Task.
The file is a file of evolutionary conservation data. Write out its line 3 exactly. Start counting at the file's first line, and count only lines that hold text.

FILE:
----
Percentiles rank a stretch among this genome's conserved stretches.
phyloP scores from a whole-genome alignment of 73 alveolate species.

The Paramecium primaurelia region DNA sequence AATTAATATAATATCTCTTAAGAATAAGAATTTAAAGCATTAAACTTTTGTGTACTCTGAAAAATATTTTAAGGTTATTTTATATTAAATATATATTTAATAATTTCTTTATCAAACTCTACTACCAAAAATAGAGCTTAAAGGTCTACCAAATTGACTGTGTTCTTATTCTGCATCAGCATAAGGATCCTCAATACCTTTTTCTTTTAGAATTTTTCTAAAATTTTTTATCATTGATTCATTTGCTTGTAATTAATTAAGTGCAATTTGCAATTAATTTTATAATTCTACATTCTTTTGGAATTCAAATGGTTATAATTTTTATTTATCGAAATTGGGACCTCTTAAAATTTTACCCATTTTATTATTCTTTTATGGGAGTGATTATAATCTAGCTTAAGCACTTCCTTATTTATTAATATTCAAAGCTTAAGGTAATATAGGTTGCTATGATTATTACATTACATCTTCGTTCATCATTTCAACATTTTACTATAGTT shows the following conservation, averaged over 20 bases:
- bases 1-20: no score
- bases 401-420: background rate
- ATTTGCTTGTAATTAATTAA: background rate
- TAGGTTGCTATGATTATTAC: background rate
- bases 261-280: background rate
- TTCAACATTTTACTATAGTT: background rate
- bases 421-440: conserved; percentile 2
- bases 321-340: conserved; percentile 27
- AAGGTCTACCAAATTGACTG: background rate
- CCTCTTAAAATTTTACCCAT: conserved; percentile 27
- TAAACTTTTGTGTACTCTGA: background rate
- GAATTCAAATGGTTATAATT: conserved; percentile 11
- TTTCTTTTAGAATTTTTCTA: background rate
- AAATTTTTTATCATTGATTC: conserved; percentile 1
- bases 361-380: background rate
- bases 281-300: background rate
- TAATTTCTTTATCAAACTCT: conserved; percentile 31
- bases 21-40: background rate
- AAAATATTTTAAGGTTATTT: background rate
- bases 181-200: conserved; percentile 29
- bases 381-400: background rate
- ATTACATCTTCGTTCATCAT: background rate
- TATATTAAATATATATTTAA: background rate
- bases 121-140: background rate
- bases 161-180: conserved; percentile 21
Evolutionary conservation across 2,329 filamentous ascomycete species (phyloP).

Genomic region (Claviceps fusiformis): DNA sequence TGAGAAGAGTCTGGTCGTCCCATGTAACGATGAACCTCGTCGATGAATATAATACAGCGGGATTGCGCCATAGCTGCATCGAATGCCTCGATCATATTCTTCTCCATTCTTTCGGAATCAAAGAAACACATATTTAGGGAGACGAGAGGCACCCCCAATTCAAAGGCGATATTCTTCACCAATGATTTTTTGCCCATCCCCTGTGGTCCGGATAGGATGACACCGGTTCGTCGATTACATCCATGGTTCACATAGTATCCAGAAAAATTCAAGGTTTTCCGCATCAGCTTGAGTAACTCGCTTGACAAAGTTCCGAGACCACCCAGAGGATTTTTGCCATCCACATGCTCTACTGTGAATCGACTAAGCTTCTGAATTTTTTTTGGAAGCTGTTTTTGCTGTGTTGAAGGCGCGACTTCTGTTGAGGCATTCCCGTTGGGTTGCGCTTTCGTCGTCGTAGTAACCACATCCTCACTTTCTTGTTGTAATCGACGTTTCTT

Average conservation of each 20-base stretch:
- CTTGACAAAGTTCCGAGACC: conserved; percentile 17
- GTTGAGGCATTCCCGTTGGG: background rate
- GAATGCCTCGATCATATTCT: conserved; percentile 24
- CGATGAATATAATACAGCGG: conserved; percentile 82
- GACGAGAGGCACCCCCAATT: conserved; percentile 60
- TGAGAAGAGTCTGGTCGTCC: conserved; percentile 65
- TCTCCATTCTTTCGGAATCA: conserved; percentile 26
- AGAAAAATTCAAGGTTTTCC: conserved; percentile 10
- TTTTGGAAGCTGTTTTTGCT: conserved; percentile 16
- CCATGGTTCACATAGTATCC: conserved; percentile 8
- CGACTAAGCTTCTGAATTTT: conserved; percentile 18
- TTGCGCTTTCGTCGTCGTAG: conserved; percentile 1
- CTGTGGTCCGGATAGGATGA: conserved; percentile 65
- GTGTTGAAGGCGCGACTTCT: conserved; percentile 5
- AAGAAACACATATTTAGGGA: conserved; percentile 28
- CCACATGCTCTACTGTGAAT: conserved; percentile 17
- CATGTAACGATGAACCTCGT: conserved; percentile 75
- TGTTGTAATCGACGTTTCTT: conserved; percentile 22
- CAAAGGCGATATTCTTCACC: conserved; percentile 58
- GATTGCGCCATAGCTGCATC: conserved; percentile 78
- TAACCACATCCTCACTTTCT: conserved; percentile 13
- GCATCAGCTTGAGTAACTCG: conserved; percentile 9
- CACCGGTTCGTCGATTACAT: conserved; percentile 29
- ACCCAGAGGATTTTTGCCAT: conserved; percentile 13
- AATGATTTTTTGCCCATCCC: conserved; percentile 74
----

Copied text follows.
The Paramecium primaurelia region DNA sequence AATTAATATAATATCTCTTAAGAATAAGAATTTAAAGCATTAAACTTTTGTGTACTCTGAAAAATATTTTAAGGTTATTTTATATTAAATATATATTTAATAATTTCTTTATCAAACTCTACTACCAAAAATAGAGCTTAAAGGTCTACCAAATTGACTGTGTTCTTATTCTGCATCAGCATAAGGATCCTCAATACCTTTTTCTTTTAGAATTTTTCTAAAATTTTTTATCATTGATTCATTTGCTTGTAATTAATTAAGTGCAATTTGCAATTAATTTTATAATTCTACATTCTTTTGGAATTCAAATGGTTATAATTTTTATTTATCGAAATTGGGACCTCTTAAAATTTTACCCATTTTATTATTCTTTTATGGGAGTGATTATAATCTAGCTTAAGCACTTCCTTATTTATTAATATTCAAAGCTTAAGGTAATATAGGTTGCTATGATTATTACATTACATCTTCGTTCATCATTTCAACATTTTACTATAGTT shows the following conservation, averaged over 20 bases: